Randomized FSA tests: BCSTA AGM Vote

The post below is in reply to the times Colonist editorial in which British Columbia School Trustees were rebuked for the BCSTA AGM’s vote on the FSA tests.Some startling and unsupportable (from my view)  assertions were  made about these “snapshot” tests in the editorial. The Times Colonist printed my opposing argument  Sunday May 6.

As a school trustee for School District 61, Greater Victoria, I was present at the recent BCSTA AGM, and voted with the majority of trustees to recommend administration of the FSA tests on a randomized basis (Times Colonist, May 2: “Student testing a useful measure”).

This test is described  as a “snapshot” of student achievement at a point in time in the school year. For this snapshot,students may be tested  on curriculum content they have not yet studied.This could  remedied by teachers “teaching to the test” as a friend related to me is the case in the classrooms of her niece  and nephew in New Jersey, but we have not got there in BC. Yet.Testing students on material they have not studied yet seems questionable practice.

Making inferences about a school’s “performance” on the basis of a statistically invalid sample size,for example a class of 34 in Grade 4, which can be heavily skewed
by the very high or very low scores of one or two  students each year, is also a  a questionable practice.Each year’s cohort of grade fours or sevens will be very different.
Ask any classroom teacher.

As for randomization doing away with access to the  the Fraser Institute’s school rankings, all one has to do to make a very good assessment of how a school is “doing” is to check the socioeconomic status of the families whose children  make up the majority of the students.Point variations from one year to the next in the Fraser Institute rankings are due to statistical variations that are invalid given the very small sample sizes in any one school. It is impossible to do a credible trend analysis with tiny sample sizes and with the samples uncontrollable for attributes.

Randomization of the FSA will not prevent parents from knowing about their child’s progressin a timely way. The yearly fall report card showing a “not meeting expectations” grade ora low letter grade is a clue. It’s also a call to parents to follow up with the teacher.  Teachers assess continually.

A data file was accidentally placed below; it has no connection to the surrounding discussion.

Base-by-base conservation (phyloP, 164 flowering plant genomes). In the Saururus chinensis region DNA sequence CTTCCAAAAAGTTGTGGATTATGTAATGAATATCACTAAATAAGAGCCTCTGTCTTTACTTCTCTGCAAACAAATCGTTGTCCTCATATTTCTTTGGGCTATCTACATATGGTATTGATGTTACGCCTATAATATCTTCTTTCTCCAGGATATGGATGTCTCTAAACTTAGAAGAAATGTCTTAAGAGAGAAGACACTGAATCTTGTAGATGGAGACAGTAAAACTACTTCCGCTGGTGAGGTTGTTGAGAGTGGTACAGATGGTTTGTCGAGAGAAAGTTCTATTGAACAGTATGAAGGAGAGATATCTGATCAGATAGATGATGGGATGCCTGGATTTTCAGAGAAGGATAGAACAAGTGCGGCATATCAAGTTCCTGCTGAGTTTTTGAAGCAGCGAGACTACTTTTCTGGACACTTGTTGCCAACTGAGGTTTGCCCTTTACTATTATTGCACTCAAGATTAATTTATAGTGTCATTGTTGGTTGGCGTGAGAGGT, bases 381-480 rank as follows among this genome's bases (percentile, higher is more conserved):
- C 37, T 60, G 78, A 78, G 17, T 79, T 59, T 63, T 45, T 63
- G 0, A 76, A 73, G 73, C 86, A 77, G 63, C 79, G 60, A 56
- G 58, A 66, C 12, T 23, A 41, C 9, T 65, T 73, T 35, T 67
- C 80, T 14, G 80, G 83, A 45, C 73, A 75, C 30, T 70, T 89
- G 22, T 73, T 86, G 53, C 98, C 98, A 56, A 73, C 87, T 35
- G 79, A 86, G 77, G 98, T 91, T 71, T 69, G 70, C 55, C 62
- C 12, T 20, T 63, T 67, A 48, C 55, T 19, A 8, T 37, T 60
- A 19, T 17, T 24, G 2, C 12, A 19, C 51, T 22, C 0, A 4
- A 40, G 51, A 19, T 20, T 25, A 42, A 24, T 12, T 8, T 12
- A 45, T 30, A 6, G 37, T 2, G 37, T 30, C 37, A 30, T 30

It’s hard to know what to make of the assertion that “It will also be impossible to follow individual pupils as they move through the early grades”. Parents will follow their child’s progress; teachers in the school will follow; principals will follow; student records will be sent to the new school if the child moves. It’s unclear how a one-time snapshot would make it possible to “follow individual pupils as they move though the early grades”.

Troubled and struggling children are followed by counsellors and school based teams that
often have regular liaison with outside agencies.the FSA test results mean about 1% in the big picture of a child’s life.

The FSA tests were never intended to identify “struggling teachers”. Principals in any
school know which teachers could benefit from  expert peer support available
through the BCTF, or other peer support resources.

Public school districts  have seen budgets cut by  millions of dollars over the last twelve years, while public tax dollars areincreasingly used to subsidize private schools’ small classes and exclusionary student selection practices.

Labelling any public school as “underperforming” is the result of a simplistic view  of the variables that create difficulty for the students in terms of academic achievement in that school. A more accurate term for such such a school would likely be “under-resourced”, since smaller classes and more learning support, with targeted intervention programs for struggling students especially in early years  could well turn things around.

But it’s easier to blame than to help, I suppose. Certainly it’s cheaper.